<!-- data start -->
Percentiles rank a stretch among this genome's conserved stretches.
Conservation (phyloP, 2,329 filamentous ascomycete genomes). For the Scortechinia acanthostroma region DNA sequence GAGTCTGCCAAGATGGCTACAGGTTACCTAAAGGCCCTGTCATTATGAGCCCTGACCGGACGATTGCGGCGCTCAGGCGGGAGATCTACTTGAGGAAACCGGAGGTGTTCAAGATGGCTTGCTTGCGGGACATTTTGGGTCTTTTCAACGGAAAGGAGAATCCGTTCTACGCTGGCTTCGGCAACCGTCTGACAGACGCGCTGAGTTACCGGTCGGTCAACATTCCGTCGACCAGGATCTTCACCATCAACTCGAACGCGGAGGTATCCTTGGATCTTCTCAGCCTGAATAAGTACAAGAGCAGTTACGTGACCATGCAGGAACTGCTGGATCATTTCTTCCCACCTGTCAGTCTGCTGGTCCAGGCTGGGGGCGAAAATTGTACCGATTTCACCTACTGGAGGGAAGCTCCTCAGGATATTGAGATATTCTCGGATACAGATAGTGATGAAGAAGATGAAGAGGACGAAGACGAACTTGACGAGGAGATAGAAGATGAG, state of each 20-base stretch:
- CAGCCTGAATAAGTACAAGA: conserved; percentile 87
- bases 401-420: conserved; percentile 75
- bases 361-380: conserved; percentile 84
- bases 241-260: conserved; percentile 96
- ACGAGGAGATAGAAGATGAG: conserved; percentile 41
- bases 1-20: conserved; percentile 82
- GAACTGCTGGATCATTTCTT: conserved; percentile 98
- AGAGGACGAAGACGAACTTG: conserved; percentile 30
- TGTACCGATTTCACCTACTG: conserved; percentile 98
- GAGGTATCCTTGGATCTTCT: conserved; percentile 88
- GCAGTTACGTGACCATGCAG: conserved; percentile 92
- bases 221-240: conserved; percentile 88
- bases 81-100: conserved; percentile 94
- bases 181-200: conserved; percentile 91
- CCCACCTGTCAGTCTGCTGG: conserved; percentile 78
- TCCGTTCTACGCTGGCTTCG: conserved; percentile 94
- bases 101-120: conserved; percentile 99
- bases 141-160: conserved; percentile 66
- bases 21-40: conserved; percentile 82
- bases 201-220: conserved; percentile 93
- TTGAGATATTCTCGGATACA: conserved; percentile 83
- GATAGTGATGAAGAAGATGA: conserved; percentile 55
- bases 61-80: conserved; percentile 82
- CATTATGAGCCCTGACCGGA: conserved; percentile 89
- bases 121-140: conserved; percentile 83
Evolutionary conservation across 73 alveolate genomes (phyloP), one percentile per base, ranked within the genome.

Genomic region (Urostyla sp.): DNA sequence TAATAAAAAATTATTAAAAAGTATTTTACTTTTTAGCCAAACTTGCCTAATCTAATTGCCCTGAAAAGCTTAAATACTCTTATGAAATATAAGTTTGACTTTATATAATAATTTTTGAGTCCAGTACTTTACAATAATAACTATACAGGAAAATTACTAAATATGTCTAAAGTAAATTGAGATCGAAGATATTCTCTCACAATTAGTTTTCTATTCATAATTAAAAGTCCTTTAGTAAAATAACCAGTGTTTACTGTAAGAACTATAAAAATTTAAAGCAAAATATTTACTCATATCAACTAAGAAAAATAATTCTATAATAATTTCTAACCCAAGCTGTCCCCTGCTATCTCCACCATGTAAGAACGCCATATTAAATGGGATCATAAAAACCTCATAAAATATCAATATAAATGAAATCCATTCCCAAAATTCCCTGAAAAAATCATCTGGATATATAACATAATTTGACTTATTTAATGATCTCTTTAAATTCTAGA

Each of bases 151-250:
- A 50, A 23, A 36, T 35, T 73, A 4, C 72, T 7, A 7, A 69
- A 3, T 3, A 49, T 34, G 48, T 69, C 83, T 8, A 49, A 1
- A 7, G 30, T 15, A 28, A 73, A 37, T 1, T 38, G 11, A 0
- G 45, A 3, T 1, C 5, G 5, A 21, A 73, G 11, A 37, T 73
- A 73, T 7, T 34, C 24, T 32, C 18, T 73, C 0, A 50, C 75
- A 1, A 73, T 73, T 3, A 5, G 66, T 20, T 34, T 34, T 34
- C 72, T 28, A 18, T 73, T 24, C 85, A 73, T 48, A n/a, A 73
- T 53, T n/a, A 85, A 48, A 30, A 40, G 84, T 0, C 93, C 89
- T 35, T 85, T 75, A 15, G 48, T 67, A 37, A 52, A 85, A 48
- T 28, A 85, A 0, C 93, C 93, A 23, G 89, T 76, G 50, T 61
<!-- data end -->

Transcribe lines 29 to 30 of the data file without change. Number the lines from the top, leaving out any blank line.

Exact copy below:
Genomic region (Urostyla sp.): DNA sequence TAATAAAAAATTATTAAAAAGTATTTTACTTTTTAGCCAAACTTGCCTAATCTAATTGCCCTGAAAAGCTTAAATACTCTTATGAAATATAAGTTTGACTTTATATAATAATTTTTGAGTCCAGTACTTTACAATAATAACTATACAGGAAAATTACTAAATATGTCTAAAGTAAATTGAGATCGAAGATATTCTCTCACAATTAGTTTTCTATTCATAATTAAAAGTCCTTTAGTAAAATAACCAGTGTTTACTGTAAGAACTATAAAAATTTAAAGCAAAATATTTACTCATATCAACTAAGAAAAATAATTCTATAATAATTTCTAACCCAAGCTGTCCCCTGCTATCTCCACCATGTAAGAACGCCATATTAAATGGGATCATAAAAACCTCATAAAATATCAATATAAATGAAATCCATTCCCAAAATTCCCTGAAAAAATCATCTGGATATATAACATAATTTGACTTATTTAATGATCTCTTTAAATTCTAGA

Each of bases 151-250: